Myth 7: In case of termination, workers are entitled to compensation. False.
We usually hear in the news of top managers and executives, who upon being dismissed are paid benefits/compensation. What about normal workers? Are they entitled to get benefits/ compensation upon being sacked? No, Unfortunately German law does not have provisions for compensating workers who have been dismissed.
Exceptions are found in the Works Constitution Act (Betriebsverfassungsgesetz). If a company is in distress and a larger number of staff is faced with termination, there is a Works Council (Betriebsrat), which negotiates a social plan. Employers can also offer to compensate their employees out of their free will.
The Employment Protection Act says in Chapter 1a, that the employee will be entitled to compensation/ benefits if the employer has already stated this in the letter of termination. The means that an employee will therefore not contest an unfair dismissal claim in a court of law. This is why companies opt to pay off executives and top mangers to avoid court cases.
Myth 8: What is stated in a rent lease applies. False.
Apart from the specifics that have been personally negotiated between the parties in lease arrangements, clauses in the so-called “general business regulations” are legally binding. According to the law (BGB § 305ff) they become invalid insofar as they are ambiguous or pose an unreasonable disadvantage to the tenant.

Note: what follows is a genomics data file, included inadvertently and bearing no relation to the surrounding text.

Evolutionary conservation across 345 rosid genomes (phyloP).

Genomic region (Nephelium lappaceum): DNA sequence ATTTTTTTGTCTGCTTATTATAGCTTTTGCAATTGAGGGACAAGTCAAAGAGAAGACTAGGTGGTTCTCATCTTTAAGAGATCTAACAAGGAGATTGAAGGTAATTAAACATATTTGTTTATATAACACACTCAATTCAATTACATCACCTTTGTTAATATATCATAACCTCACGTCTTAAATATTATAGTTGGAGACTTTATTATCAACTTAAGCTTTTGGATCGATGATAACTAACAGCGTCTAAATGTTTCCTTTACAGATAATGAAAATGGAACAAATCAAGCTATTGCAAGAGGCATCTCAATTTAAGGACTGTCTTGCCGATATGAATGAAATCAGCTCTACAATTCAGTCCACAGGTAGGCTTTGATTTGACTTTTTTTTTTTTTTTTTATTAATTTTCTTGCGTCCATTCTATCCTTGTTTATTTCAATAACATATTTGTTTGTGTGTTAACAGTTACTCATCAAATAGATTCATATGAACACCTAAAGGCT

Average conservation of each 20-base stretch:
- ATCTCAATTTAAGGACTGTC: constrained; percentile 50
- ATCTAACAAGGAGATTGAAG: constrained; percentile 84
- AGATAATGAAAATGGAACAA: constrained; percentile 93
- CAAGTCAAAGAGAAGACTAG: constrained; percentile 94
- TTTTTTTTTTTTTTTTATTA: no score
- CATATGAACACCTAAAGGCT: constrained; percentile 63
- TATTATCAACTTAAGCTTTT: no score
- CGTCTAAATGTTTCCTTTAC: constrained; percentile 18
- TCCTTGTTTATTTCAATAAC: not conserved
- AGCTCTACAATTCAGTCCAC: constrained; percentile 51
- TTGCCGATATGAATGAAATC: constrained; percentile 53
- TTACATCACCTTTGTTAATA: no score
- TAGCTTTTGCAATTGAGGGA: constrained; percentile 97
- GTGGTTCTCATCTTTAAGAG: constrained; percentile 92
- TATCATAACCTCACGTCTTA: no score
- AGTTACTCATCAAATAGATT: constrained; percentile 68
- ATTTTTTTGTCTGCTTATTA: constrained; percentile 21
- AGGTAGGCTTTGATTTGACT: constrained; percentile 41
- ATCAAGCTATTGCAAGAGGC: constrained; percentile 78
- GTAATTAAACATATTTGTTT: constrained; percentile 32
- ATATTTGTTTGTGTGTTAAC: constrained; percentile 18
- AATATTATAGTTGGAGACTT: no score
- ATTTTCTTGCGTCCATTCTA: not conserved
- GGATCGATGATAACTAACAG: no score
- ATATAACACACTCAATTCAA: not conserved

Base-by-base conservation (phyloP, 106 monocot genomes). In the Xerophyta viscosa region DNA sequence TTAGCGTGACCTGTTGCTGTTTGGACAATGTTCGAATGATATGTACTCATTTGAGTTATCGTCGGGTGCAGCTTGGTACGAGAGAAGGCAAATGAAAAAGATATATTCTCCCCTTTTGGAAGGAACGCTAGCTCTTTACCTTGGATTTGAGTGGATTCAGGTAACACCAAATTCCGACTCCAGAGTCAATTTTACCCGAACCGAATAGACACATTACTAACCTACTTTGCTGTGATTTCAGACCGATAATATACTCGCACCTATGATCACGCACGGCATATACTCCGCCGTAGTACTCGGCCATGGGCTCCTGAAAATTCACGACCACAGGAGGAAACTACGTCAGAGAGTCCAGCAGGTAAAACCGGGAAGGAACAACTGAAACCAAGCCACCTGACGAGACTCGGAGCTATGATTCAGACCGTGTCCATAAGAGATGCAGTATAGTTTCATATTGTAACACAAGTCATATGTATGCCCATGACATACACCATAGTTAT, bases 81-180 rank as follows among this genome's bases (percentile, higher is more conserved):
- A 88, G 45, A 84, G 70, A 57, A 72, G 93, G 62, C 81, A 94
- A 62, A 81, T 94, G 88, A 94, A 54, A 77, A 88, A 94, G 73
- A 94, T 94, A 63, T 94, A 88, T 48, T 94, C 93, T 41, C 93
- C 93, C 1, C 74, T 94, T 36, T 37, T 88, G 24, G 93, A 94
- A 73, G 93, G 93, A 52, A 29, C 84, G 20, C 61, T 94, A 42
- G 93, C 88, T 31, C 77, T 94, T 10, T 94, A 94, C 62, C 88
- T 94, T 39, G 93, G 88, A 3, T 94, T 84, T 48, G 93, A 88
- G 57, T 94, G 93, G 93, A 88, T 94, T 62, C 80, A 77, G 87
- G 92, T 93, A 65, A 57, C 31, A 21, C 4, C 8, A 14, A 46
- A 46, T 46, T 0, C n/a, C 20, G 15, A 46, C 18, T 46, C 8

Example 1: The owner limits his duty to provide warmth in the building (Heizpflicht) only to “areas mainly used by the tenant.”
Example 2: The landlord tries to restrict rent reduction rights for the tenant on the defects found at the property.
These are invalid clauses in a contract and make a whole contract ineffective. In place of these ineffective clauses, the statutory clauses regulations will be in place. These statutory regulations that will be adapted will not be the ones that will favour the landlord.